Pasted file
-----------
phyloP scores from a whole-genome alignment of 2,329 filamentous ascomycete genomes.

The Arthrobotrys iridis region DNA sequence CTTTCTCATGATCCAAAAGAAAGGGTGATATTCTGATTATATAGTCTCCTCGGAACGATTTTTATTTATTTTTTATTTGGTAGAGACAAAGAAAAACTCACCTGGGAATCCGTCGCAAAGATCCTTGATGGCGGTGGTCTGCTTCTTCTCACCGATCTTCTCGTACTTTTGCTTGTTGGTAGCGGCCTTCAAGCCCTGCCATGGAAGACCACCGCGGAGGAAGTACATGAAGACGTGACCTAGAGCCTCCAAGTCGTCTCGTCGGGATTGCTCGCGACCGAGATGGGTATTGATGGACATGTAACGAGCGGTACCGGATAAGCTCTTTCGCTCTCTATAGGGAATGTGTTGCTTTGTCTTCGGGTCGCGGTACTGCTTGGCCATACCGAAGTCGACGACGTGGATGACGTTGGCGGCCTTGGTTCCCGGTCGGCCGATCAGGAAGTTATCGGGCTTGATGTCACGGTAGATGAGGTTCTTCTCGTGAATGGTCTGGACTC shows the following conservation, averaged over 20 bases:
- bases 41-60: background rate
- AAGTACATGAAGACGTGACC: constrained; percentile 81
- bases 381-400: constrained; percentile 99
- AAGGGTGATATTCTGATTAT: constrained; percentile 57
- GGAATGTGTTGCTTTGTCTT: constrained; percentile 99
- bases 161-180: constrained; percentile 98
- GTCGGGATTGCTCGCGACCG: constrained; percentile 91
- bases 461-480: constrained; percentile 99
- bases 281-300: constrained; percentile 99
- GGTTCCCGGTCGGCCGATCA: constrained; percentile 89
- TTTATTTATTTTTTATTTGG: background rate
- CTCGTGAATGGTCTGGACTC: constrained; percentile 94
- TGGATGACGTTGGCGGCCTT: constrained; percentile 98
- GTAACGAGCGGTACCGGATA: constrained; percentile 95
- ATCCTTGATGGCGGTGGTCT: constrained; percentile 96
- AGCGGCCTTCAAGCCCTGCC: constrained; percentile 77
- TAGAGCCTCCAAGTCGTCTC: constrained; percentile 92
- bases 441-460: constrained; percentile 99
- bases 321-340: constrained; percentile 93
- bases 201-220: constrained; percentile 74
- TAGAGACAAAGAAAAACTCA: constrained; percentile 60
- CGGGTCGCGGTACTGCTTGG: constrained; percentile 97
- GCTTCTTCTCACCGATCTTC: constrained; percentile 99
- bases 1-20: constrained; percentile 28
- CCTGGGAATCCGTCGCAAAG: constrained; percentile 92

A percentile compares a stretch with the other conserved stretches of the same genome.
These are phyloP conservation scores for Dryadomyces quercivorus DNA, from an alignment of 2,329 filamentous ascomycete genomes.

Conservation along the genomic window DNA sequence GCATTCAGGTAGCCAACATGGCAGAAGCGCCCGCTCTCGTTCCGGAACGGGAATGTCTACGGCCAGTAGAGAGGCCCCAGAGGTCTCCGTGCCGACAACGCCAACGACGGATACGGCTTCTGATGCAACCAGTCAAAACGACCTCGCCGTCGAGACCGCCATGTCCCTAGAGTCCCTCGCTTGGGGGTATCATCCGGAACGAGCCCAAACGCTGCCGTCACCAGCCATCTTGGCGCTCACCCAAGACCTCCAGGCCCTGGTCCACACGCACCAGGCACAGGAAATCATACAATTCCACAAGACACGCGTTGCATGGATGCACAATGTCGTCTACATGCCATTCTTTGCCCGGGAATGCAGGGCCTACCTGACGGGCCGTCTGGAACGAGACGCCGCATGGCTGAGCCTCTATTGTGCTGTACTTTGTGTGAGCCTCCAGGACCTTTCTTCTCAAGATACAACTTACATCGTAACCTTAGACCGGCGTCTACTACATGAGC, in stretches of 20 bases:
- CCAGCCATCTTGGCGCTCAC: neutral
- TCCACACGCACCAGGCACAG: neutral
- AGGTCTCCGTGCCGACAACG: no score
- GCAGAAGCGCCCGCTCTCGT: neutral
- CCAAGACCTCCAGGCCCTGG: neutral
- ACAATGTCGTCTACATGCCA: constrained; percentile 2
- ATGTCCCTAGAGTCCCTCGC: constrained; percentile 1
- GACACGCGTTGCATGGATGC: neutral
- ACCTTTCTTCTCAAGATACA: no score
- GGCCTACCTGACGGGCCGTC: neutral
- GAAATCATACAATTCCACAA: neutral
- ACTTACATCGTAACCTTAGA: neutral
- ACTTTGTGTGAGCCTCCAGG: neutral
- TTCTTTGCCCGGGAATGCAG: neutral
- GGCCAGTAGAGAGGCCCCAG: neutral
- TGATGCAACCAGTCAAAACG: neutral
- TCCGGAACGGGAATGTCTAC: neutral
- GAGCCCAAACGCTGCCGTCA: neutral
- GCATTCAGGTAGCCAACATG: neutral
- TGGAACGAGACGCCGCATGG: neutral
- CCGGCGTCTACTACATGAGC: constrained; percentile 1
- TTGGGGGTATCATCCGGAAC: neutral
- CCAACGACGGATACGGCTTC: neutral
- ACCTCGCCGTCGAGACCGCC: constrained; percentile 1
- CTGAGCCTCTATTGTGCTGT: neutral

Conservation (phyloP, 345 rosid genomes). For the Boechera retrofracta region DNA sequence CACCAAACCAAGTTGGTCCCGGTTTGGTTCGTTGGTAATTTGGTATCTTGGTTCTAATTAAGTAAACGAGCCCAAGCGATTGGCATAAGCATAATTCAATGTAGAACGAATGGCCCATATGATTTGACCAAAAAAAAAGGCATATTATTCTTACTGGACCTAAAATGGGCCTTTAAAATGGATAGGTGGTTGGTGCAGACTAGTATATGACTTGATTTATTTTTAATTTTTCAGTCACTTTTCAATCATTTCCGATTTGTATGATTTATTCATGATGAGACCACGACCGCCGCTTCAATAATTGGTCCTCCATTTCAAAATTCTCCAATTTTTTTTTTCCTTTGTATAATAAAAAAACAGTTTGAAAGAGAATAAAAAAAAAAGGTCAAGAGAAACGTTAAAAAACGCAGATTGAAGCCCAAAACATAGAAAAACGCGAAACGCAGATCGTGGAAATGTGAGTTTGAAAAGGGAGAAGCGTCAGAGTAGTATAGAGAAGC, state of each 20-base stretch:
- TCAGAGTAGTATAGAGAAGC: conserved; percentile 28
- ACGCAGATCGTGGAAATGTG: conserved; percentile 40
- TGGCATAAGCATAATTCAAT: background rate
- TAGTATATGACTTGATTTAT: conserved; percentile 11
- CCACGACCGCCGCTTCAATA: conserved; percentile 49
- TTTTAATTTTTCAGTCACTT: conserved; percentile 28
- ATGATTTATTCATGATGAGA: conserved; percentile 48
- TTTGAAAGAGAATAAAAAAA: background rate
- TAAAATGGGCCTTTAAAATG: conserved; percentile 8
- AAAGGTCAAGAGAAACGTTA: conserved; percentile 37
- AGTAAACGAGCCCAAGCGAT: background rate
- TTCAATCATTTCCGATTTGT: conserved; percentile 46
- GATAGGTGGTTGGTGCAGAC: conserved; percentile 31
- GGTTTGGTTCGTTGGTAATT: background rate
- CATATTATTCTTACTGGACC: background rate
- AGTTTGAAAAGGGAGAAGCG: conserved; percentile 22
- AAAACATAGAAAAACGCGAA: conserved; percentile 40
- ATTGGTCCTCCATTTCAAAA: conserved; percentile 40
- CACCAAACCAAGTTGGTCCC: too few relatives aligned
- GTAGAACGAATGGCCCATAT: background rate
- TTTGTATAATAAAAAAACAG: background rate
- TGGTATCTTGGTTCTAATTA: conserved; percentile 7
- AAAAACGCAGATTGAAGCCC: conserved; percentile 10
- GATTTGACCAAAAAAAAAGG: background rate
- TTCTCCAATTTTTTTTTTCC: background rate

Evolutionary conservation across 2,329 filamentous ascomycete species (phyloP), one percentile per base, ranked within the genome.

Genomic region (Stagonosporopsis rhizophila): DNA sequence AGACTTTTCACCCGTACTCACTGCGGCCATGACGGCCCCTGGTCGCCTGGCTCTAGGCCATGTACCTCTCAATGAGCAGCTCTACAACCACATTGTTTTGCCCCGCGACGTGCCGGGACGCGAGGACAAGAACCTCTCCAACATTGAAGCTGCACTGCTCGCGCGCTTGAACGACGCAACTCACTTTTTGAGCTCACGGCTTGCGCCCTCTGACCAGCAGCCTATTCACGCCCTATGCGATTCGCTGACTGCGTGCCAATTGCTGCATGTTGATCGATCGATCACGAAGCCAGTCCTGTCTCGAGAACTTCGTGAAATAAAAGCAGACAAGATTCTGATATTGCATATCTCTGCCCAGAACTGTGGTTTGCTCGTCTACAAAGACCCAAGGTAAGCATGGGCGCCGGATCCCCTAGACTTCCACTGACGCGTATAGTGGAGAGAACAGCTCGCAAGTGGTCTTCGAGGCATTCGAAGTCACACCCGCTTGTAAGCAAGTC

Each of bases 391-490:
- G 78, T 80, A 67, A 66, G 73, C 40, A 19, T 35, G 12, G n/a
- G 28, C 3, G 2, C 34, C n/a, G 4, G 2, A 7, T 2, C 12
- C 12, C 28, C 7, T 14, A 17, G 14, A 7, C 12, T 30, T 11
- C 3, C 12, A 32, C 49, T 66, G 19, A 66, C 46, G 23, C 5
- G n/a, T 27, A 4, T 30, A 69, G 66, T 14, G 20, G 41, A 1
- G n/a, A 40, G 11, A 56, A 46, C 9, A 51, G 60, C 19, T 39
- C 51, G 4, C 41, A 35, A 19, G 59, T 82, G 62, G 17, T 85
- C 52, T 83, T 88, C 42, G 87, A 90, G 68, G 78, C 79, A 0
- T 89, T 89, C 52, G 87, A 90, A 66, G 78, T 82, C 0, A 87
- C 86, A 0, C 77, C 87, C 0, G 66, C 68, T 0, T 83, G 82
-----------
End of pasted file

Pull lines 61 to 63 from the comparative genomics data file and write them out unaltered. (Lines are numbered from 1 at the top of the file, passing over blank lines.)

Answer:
- CCACGACCGCCGCTTCAATA: conserved; percentile 49
- TTTTAATTTTTCAGTCACTT: conserved; percentile 28
- ATGATTTATTCATGATGAGA: conserved; percentile 48